The way Phil Bellfy sees it, it may not be illegal, but that doesn't make it right.

Bellfy is a Michigan State University professor and vocal critic of an East Lansing Downtown Development Authority deal he says doesn't smell right.

Here's what happened according to City of East Lansing officials.

Stay Engaged

Receive our weekly emails!

The East Lansing Downtown Development Authority bought a building for $700,000 from a man about six years ago when the owner's father served on the DDA. The DDA paid for the building via a loan from the Michigan Economic Development Corp. Fast forward to 2010, the city requested and got approval from the MEDC to forgive $350,000 of the loan.

"When the state did that, in my mind, that is a taxpayer bailout for this project," Bellfy said. "Here we are nearly bankrupt as a state, and it was given away. I think that is completely and totally wrong. It may be perfectly legal; it just pisses me off they do these kind of things."

The East Lansing Downtown Development Authority bought the building from Brad Ballein. At the time of the sale, Ballein's father, Howard Ballein, was serving on the DDA, the son said. Today, Brad Ballein serves on the DDA.

Brad Ballein said the DDA bought the building from him for $700,000 six years ago before he was appointed to that board. He said he had bought the building for $550,000 and put another $150,000 in remodeling and broke even.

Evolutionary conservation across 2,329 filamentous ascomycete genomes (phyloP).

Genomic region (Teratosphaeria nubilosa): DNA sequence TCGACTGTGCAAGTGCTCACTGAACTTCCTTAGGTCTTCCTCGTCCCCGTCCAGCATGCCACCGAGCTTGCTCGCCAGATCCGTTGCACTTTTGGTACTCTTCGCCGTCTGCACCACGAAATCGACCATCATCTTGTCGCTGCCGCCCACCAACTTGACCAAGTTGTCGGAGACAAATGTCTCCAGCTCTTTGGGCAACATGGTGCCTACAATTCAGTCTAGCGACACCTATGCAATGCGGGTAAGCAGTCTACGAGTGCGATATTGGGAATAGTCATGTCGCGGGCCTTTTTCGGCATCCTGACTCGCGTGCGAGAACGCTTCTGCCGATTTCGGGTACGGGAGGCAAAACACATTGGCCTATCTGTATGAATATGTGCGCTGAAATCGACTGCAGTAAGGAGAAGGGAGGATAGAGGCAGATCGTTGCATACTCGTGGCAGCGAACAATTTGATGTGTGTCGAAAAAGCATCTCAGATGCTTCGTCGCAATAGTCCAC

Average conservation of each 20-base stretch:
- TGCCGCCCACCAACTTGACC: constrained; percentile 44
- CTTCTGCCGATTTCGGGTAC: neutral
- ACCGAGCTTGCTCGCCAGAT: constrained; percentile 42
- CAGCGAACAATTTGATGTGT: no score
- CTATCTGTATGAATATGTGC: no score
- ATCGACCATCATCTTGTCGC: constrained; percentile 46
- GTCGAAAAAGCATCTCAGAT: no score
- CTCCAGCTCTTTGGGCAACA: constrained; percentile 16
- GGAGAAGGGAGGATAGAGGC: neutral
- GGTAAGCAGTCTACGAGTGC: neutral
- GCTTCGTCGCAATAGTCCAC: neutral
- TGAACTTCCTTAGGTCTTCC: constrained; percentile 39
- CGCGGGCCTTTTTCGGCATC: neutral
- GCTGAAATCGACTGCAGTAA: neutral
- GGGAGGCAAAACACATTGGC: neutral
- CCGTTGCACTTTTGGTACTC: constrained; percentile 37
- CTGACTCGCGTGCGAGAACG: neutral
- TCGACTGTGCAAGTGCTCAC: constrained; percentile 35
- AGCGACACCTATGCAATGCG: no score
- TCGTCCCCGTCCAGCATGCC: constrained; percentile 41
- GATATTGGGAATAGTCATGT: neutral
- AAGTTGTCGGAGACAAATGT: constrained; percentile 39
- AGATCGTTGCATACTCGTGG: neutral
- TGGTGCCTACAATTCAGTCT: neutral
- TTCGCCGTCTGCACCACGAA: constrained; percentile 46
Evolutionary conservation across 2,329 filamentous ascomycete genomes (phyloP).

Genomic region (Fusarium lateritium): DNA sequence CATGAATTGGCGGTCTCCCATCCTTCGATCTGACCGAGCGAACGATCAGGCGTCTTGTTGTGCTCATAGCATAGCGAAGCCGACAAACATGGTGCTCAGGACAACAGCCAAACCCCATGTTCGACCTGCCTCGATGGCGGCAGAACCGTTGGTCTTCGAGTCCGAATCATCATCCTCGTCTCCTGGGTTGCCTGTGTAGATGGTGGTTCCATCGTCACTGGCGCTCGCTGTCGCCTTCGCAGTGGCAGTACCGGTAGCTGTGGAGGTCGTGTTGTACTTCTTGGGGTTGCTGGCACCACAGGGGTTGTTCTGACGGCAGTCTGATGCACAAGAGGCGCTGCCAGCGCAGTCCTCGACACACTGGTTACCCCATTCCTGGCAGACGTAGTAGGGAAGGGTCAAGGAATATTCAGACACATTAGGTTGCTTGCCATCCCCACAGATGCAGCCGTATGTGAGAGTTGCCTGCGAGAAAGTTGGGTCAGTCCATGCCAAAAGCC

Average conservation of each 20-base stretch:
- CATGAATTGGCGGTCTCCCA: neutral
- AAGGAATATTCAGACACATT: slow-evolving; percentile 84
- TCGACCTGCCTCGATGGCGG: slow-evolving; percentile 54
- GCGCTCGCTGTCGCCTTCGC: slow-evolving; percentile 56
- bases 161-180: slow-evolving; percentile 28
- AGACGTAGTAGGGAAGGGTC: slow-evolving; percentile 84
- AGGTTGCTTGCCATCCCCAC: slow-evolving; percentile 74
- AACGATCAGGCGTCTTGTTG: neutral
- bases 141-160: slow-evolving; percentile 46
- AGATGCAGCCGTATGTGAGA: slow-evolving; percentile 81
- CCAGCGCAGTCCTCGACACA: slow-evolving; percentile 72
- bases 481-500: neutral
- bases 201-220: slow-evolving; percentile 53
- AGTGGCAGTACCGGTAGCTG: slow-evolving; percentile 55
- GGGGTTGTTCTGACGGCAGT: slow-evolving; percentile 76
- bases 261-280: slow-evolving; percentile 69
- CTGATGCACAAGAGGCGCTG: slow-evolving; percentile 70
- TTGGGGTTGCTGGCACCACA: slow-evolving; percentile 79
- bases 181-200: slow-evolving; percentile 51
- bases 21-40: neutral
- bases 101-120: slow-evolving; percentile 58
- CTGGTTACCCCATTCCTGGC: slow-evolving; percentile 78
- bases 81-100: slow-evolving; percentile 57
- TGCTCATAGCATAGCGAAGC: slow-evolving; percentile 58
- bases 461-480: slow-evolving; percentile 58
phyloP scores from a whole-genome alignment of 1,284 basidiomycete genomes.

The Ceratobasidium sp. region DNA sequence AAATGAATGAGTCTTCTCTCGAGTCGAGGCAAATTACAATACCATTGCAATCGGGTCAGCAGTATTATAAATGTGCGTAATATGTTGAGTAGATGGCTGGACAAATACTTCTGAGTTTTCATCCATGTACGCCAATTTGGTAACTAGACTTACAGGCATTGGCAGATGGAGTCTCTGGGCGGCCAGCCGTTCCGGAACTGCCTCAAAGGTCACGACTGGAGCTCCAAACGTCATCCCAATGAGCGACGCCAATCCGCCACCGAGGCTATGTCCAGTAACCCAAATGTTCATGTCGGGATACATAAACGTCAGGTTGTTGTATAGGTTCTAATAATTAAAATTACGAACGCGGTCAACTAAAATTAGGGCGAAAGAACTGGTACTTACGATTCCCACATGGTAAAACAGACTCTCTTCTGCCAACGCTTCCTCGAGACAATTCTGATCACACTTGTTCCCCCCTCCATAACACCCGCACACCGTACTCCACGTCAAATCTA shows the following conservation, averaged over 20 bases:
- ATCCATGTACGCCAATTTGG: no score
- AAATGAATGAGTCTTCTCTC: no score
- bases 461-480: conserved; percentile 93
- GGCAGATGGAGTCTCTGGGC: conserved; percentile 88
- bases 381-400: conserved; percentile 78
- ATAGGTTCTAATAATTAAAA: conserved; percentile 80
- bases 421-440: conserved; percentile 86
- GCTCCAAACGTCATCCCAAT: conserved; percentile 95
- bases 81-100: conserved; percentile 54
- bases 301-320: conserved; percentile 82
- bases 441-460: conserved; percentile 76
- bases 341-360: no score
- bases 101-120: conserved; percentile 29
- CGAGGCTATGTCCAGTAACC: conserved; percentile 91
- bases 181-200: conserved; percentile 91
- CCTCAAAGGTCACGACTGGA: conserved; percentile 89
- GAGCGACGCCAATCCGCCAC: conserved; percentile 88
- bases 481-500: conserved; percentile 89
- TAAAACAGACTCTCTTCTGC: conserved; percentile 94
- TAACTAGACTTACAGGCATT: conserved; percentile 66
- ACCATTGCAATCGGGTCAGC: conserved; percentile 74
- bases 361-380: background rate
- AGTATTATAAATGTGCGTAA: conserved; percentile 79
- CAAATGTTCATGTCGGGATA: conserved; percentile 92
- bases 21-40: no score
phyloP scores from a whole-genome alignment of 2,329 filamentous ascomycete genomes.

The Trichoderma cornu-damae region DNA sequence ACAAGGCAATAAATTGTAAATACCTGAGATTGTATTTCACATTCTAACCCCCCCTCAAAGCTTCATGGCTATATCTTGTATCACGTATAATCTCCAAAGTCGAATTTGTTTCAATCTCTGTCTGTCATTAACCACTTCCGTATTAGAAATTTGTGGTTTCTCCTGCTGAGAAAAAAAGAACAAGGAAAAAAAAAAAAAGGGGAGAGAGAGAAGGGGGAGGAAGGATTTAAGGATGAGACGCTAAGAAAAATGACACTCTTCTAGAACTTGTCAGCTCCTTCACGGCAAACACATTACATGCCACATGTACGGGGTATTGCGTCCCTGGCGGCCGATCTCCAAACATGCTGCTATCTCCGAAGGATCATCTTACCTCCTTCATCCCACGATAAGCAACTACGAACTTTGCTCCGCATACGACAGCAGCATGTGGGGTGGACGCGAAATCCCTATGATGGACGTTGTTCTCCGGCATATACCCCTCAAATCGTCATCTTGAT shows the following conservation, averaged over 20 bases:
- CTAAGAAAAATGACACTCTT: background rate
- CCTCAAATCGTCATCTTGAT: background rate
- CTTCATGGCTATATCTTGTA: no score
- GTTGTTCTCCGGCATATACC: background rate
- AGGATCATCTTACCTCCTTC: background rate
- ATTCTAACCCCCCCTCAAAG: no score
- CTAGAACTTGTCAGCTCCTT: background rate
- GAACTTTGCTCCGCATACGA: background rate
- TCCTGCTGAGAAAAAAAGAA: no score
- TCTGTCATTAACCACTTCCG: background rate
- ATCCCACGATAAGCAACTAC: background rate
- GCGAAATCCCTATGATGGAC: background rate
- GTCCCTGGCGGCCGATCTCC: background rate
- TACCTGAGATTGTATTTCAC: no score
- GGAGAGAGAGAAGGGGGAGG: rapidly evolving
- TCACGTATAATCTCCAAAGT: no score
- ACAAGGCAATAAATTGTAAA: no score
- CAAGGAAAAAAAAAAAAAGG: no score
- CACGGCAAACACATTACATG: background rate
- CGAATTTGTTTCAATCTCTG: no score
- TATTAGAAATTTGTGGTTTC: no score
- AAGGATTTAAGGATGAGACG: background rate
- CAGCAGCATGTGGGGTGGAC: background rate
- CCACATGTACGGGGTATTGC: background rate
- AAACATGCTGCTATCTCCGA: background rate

"To me, it wasn't a money maker," Brad Ballein said.

Tim Dempsey, East Lansing's Director of Planning and Community Development, said the MEDC forgave half the loan.

Bridget Beckham, spokeswoman for the MEDC, didn't return an e-mail seeking comment.


Related Articles:

Acton Lecture Series: 'Excuse Me Professor: Challenging the Myths of Progressivism'

Why Can’t Tesla Sell Cars in Michigan?

Forbes publishes Vernuccio op-ed on minimum wage protests

Detroit Taking Drastic Actions to Curb Students Missing School

$1 Cigarette Tax Hike Helps Smugglers, Not Health Outcomes Highlights Power of School Choice in Michigan

Stay Engaged

Simply enter your email below to receive our weekly email:


Ted Nelson is a retired Michigan State Police officer who trained police departments throughout the state on civil asset forfeiture. He believes the practice has been misused and needs to change.

Related Sites